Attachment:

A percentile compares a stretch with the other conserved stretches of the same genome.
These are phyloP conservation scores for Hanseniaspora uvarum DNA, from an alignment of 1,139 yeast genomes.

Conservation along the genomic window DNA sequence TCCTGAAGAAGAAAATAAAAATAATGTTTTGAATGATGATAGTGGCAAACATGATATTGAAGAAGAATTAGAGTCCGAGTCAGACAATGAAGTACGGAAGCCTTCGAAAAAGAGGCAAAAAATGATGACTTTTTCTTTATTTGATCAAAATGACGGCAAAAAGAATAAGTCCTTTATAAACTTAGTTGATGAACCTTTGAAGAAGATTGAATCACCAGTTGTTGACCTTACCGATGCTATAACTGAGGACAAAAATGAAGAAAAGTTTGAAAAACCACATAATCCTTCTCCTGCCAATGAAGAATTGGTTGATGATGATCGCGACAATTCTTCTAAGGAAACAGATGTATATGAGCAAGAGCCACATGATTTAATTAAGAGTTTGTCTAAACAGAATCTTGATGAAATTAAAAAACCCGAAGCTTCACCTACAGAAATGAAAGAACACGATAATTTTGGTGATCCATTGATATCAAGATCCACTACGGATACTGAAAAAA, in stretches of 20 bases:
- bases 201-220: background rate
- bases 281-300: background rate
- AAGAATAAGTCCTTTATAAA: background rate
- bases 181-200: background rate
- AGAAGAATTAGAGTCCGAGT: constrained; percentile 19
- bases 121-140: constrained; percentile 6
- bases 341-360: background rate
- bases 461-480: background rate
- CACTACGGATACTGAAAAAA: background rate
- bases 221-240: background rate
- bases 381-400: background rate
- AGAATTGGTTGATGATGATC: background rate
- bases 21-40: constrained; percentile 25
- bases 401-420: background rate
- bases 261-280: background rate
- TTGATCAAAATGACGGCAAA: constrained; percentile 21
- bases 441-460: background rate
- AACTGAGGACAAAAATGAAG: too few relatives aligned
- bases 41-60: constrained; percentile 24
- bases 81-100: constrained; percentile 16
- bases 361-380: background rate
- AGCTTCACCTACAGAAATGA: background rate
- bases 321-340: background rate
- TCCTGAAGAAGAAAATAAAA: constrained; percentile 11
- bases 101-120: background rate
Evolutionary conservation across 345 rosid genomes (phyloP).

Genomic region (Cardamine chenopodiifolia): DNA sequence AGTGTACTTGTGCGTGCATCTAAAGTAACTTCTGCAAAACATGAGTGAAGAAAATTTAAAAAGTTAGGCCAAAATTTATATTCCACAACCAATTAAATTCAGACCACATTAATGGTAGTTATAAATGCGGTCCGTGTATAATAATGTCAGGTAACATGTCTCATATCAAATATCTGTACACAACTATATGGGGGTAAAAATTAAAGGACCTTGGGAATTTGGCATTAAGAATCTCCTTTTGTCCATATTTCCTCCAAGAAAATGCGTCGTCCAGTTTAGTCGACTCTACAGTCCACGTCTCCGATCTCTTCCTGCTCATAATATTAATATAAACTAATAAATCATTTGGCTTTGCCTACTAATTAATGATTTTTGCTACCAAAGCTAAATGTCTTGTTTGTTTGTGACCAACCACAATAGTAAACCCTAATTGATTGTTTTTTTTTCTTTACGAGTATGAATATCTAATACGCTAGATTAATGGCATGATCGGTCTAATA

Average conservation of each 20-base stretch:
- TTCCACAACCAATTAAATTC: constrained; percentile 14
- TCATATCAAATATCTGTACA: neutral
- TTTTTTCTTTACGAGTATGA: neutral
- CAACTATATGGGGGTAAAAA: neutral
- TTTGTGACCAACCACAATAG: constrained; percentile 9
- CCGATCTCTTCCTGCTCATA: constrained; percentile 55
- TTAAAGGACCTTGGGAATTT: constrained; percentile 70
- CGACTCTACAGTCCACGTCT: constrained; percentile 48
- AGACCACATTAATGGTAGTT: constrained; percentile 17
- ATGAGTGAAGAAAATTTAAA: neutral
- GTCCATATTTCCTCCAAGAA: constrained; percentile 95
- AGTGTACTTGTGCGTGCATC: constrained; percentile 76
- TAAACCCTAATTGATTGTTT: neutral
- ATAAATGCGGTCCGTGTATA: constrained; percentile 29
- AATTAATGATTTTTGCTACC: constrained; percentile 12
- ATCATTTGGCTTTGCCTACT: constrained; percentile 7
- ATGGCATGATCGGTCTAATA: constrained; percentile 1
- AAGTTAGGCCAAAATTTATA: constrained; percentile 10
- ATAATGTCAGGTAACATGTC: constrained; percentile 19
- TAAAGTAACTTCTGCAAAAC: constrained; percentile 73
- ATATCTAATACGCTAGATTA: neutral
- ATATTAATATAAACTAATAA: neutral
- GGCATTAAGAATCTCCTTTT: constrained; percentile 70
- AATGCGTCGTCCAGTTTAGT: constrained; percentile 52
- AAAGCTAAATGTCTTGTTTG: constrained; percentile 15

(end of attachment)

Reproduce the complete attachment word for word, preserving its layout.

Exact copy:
A percentile compares a stretch with the other conserved stretches of the same genome.
These are phyloP conservation scores for Hanseniaspora uvarum DNA, from an alignment of 1,139 yeast genomes.

Conservation along the genomic window DNA sequence TCCTGAAGAAGAAAATAAAAATAATGTTTTGAATGATGATAGTGGCAAACATGATATTGAAGAAGAATTAGAGTCCGAGTCAGACAATGAAGTACGGAAGCCTTCGAAAAAGAGGCAAAAAATGATGACTTTTTCTTTATTTGATCAAAATGACGGCAAAAAGAATAAGTCCTTTATAAACTTAGTTGATGAACCTTTGAAGAAGATTGAATCACCAGTTGTTGACCTTACCGATGCTATAACTGAGGACAAAAATGAAGAAAAGTTTGAAAAACCACATAATCCTTCTCCTGCCAATGAAGAATTGGTTGATGATGATCGCGACAATTCTTCTAAGGAAACAGATGTATATGAGCAAGAGCCACATGATTTAATTAAGAGTTTGTCTAAACAGAATCTTGATGAAATTAAAAAACCCGAAGCTTCACCTACAGAAATGAAAGAACACGATAATTTTGGTGATCCATTGATATCAAGATCCACTACGGATACTGAAAAAA, in stretches of 20 bases:
- bases 201-220: background rate
- bases 281-300: background rate
- AAGAATAAGTCCTTTATAAA: background rate
- bases 181-200: background rate
- AGAAGAATTAGAGTCCGAGT: constrained; percentile 19
- bases 121-140: constrained; percentile 6
- bases 341-360: background rate
- bases 461-480: background rate
- CACTACGGATACTGAAAAAA: background rate
- bases 221-240: background rate
- bases 381-400: background rate
- AGAATTGGTTGATGATGATC: background rate
- bases 21-40: constrained; percentile 25
- bases 401-420: background rate
- bases 261-280: background rate
- TTGATCAAAATGACGGCAAA: constrained; percentile 21
- bases 441-460: background rate
- AACTGAGGACAAAAATGAAG: too few relatives aligned
- bases 41-60: constrained; percentile 24
- bases 81-100: constrained; percentile 16
- bases 361-380: background rate
- AGCTTCACCTACAGAAATGA: background rate
- bases 321-340: background rate
- TCCTGAAGAAGAAAATAAAA: constrained; percentile 11
- bases 101-120: background rate
Evolutionary conservation across 345 rosid genomes (phyloP).

Genomic region (Cardamine chenopodiifolia): DNA sequence AGTGTACTTGTGCGTGCATCTAAAGTAACTTCTGCAAAACATGAGTGAAGAAAATTTAAAAAGTTAGGCCAAAATTTATATTCCACAACCAATTAAATTCAGACCACATTAATGGTAGTTATAAATGCGGTCCGTGTATAATAATGTCAGGTAACATGTCTCATATCAAATATCTGTACACAACTATATGGGGGTAAAAATTAAAGGACCTTGGGAATTTGGCATTAAGAATCTCCTTTTGTCCATATTTCCTCCAAGAAAATGCGTCGTCCAGTTTAGTCGACTCTACAGTCCACGTCTCCGATCTCTTCCTGCTCATAATATTAATATAAACTAATAAATCATTTGGCTTTGCCTACTAATTAATGATTTTTGCTACCAAAGCTAAATGTCTTGTTTGTTTGTGACCAACCACAATAGTAAACCCTAATTGATTGTTTTTTTTTCTTTACGAGTATGAATATCTAATACGCTAGATTAATGGCATGATCGGTCTAATA

Average conservation of each 20-base stretch:
- TTCCACAACCAATTAAATTC: constrained; percentile 14
- TCATATCAAATATCTGTACA: neutral
- TTTTTTCTTTACGAGTATGA: neutral
- CAACTATATGGGGGTAAAAA: neutral
- TTTGTGACCAACCACAATAG: constrained; percentile 9
- CCGATCTCTTCCTGCTCATA: constrained; percentile 55
- TTAAAGGACCTTGGGAATTT: constrained; percentile 70
- CGACTCTACAGTCCACGTCT: constrained; percentile 48
- AGACCACATTAATGGTAGTT: constrained; percentile 17
- ATGAGTGAAGAAAATTTAAA: neutral
- GTCCATATTTCCTCCAAGAA: constrained; percentile 95
- AGTGTACTTGTGCGTGCATC: constrained; percentile 76
- TAAACCCTAATTGATTGTTT: neutral
- ATAAATGCGGTCCGTGTATA: constrained; percentile 29
- AATTAATGATTTTTGCTACC: constrained; percentile 12
- ATCATTTGGCTTTGCCTACT: constrained; percentile 7
- ATGGCATGATCGGTCTAATA: constrained; percentile 1
- AAGTTAGGCCAAAATTTATA: constrained; percentile 10
- ATAATGTCAGGTAACATGTC: constrained; percentile 19
- TAAAGTAACTTCTGCAAAAC: constrained; percentile 73
- ATATCTAATACGCTAGATTA: neutral
- ATATTAATATAAACTAATAA: neutral
- GGCATTAAGAATCTCCTTTT: constrained; percentile 70
- AATGCGTCGTCCAGTTTAGT: constrained; percentile 52
- AAAGCTAAATGTCTTGTTTG: constrained; percentile 15